White Rakhi campaign uses tradition to address modern problem

When the results of a report into sexual assault on Australian university campuses was released this year, Raj Kumar was appalled.

The Glenfield resident and White Ribbon ambassador identified a lack of knowledge and respect surrounding consent and gender equality and wanted to do something to address that.

So he created Project: White Rakhi.

The idea comes from an old Indian tradition – Raksha Bandhan – where a rakhi (small, simple wrist-band made of fabric or cloth) symbolises a man’s commitment to protecting a woman and a woman giving the man her blessing.

When you’re wearing the rakhi it’s not just fabric, you’re wearing someone’s story and troubles.

Raj Kumar, White Rakhi founder

“It’s about using old traditions and values to address modern issues of consent, gender equality and domestic violence,” he said.

“When you’re wearing the rakhi it’s not just fabric, you’re wearing someone’s story and troubles, someone’s hope for a better life.”

Mr Kumar launched the project, which saw groups of people take the oath to ‘be a bro, not a bystander’ and play an active role in making women safe, at three Sydney universities in the last month: the University of Technology Sydney, the University of Sydney and the University of New South Wales.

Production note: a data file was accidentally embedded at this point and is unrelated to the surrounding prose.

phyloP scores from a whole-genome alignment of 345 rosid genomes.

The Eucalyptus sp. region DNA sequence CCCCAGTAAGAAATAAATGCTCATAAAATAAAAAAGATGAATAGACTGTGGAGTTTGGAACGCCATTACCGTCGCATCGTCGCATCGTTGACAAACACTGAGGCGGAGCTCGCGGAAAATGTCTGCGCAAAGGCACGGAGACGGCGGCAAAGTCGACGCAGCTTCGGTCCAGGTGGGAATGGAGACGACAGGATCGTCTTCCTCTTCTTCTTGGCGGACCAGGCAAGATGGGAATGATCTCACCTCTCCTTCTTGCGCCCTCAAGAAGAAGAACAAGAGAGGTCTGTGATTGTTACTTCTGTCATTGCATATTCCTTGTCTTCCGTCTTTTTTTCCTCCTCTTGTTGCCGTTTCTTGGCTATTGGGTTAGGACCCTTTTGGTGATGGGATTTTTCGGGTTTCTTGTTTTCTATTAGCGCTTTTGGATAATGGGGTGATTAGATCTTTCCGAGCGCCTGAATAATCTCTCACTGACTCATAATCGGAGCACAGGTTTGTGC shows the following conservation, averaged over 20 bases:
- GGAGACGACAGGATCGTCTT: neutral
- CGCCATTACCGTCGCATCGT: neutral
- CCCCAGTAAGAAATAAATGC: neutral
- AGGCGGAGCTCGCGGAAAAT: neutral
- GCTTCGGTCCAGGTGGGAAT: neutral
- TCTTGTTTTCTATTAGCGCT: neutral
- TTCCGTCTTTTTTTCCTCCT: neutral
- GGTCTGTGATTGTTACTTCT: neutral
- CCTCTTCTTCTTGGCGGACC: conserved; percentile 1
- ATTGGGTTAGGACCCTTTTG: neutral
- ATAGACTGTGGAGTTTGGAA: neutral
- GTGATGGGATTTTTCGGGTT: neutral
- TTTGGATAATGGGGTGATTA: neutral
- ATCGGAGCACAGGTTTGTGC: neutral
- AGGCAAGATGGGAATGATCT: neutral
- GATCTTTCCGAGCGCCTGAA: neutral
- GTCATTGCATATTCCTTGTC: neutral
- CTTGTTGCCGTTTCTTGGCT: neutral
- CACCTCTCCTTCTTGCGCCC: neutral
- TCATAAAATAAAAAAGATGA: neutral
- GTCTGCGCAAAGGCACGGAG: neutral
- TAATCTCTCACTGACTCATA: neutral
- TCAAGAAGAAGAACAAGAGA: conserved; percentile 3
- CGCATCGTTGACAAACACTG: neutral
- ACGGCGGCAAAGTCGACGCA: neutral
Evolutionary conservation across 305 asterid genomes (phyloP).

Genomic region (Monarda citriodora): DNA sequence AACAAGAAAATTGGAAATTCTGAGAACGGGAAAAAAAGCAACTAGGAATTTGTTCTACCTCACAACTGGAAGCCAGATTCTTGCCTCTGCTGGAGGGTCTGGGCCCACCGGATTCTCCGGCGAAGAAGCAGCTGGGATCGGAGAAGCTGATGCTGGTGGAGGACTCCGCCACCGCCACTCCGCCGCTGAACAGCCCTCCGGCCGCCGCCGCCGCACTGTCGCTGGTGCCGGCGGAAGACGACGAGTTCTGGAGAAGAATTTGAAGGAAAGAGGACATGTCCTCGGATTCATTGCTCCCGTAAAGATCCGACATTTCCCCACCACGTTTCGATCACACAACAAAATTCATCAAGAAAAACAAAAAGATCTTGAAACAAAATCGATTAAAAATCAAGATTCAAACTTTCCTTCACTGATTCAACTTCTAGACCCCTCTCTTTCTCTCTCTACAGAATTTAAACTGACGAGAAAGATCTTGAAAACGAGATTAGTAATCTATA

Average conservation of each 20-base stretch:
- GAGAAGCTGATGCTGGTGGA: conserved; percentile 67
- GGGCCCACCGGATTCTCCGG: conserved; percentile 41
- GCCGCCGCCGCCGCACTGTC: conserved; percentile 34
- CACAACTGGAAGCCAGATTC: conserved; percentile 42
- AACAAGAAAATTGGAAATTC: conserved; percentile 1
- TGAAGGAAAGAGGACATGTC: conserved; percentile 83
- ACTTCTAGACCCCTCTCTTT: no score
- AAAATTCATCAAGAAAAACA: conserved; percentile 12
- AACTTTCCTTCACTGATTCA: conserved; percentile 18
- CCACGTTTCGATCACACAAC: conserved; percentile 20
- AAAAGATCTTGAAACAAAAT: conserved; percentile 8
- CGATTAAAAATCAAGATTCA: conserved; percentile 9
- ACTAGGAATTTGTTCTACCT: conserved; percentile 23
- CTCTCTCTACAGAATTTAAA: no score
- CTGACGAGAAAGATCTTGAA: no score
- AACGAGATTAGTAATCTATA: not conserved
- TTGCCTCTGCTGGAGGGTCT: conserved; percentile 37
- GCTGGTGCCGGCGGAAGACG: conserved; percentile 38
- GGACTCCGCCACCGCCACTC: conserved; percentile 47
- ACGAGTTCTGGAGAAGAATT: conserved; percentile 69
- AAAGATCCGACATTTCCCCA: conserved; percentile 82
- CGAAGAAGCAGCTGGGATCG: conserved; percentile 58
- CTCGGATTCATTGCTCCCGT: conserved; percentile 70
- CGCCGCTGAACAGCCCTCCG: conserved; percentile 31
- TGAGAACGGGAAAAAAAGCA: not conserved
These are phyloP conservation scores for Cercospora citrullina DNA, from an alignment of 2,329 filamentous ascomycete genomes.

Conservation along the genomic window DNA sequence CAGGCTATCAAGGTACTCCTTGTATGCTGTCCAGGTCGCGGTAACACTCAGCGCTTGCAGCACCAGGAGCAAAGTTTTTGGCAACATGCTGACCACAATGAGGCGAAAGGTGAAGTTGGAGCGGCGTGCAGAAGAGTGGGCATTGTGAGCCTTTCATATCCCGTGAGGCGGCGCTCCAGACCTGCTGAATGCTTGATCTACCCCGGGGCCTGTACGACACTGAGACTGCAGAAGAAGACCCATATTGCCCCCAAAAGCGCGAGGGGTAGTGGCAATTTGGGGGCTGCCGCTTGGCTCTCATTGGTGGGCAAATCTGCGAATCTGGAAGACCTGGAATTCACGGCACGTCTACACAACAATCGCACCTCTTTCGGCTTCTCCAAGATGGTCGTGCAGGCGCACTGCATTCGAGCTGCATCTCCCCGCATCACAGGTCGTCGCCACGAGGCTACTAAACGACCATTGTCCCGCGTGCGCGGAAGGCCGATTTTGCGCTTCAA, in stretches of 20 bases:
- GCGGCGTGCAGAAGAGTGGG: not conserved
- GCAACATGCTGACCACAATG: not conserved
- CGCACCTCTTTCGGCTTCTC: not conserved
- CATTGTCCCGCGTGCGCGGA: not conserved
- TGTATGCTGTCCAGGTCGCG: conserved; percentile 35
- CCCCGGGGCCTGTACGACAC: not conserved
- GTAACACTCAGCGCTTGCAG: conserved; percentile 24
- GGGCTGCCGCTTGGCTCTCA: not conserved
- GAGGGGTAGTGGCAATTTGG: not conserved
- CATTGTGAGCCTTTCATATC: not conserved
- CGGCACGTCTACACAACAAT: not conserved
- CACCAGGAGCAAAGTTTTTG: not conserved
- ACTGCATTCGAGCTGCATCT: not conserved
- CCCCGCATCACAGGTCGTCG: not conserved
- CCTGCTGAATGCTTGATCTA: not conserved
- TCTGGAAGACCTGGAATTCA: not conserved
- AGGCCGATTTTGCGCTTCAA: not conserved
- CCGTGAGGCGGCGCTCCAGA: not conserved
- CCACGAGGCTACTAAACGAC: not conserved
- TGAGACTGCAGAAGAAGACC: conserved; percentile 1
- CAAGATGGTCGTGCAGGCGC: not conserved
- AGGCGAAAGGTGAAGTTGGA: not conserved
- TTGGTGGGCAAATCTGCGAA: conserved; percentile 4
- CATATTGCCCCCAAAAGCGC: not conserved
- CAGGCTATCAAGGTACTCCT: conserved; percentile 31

Each rakhi was handmade by members of a women’s refuge in Mumbai – many of whom escaped domestic violence situations or were saved from infanticide.

Statistics show one in five women will be subject to sexual assault or harassment while attending university.

Mr Kumar said it was important to address this problem at the source.

“We need this to be a student-led campaign,” he said.

“A lot students, especially international students, come from cultures which promote misogynistic behaviour, which is not helpful. There can be an attitude of cat-calling and inappropriate comments toward women.

“University is where young individuals take the first steps into the adult world, so we need to educate people about consent and equality – we need to make this a topic that isn’t taboo.”

Mr Kumar said the launch of Project: White Rakhi had been successful and there was plenty of room to grow.

The campaign has branched out to the Royal Melbourne Institute of Technology and will be launched at Western Sydney University once student elections have passed. Mr Kumar hopes the project will also find a foothold in India, which he said was a ‘hard nut to crack’.


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